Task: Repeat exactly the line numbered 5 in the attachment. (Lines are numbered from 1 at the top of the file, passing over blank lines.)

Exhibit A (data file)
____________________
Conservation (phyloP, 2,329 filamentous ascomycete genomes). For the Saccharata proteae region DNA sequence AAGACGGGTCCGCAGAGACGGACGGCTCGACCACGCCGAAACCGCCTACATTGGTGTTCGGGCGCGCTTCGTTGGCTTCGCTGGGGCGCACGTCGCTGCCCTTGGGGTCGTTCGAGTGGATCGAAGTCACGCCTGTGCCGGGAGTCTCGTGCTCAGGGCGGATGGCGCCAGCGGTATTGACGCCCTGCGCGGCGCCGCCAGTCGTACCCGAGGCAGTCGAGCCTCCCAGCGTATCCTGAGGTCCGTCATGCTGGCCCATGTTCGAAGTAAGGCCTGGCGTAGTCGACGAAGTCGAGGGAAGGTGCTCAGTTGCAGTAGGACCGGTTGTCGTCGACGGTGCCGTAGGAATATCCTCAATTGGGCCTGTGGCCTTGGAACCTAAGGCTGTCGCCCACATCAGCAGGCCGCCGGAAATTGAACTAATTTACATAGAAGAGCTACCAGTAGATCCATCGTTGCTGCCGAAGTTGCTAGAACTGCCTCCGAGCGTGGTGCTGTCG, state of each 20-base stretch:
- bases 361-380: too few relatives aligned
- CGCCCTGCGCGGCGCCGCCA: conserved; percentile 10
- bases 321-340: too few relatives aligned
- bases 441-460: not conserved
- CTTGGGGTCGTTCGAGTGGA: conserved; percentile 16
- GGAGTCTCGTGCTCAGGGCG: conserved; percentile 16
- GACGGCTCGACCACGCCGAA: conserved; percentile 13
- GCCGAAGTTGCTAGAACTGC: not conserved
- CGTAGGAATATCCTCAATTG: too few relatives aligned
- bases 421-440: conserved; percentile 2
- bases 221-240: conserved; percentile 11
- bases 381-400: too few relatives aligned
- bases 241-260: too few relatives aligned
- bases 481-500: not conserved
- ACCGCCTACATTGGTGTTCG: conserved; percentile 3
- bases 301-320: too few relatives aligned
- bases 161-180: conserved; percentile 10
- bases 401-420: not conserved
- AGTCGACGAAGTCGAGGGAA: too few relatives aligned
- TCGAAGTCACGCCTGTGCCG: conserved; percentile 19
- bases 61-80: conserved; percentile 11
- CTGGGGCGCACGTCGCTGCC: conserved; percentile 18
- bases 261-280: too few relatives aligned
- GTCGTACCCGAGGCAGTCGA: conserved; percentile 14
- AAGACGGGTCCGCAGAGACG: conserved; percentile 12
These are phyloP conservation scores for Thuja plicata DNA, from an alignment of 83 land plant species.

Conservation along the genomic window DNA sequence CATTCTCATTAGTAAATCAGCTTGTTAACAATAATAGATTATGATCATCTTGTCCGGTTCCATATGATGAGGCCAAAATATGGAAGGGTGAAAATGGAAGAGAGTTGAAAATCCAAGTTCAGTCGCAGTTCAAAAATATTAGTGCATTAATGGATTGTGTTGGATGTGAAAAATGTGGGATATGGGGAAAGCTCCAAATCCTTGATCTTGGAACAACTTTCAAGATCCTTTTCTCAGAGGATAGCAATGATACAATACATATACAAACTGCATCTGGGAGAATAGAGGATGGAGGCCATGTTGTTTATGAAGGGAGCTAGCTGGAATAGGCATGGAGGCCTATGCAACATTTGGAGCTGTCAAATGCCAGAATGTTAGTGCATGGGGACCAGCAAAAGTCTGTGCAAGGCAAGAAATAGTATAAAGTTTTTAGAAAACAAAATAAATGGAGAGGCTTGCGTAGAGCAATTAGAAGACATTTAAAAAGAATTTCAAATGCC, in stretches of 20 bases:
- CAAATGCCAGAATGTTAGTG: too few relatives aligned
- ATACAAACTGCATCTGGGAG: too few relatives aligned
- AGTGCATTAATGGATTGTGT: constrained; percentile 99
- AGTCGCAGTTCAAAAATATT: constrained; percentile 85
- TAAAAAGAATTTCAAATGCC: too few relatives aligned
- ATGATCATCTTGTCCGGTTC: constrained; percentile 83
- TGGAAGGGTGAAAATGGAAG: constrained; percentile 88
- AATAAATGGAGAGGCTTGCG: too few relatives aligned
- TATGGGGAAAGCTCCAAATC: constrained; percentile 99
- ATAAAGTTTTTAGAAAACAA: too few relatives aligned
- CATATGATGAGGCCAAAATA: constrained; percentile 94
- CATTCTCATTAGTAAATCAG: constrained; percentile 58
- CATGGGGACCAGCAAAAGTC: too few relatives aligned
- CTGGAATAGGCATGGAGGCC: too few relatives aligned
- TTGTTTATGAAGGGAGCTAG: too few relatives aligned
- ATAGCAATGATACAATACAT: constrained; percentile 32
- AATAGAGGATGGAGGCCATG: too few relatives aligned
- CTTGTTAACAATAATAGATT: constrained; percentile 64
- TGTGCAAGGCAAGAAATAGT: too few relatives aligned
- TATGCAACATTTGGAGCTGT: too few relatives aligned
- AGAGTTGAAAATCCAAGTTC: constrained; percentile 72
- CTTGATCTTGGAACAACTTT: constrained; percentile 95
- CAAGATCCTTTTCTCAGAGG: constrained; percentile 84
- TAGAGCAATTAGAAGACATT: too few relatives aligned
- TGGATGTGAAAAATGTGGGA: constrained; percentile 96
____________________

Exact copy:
- bases 441-460: not conserved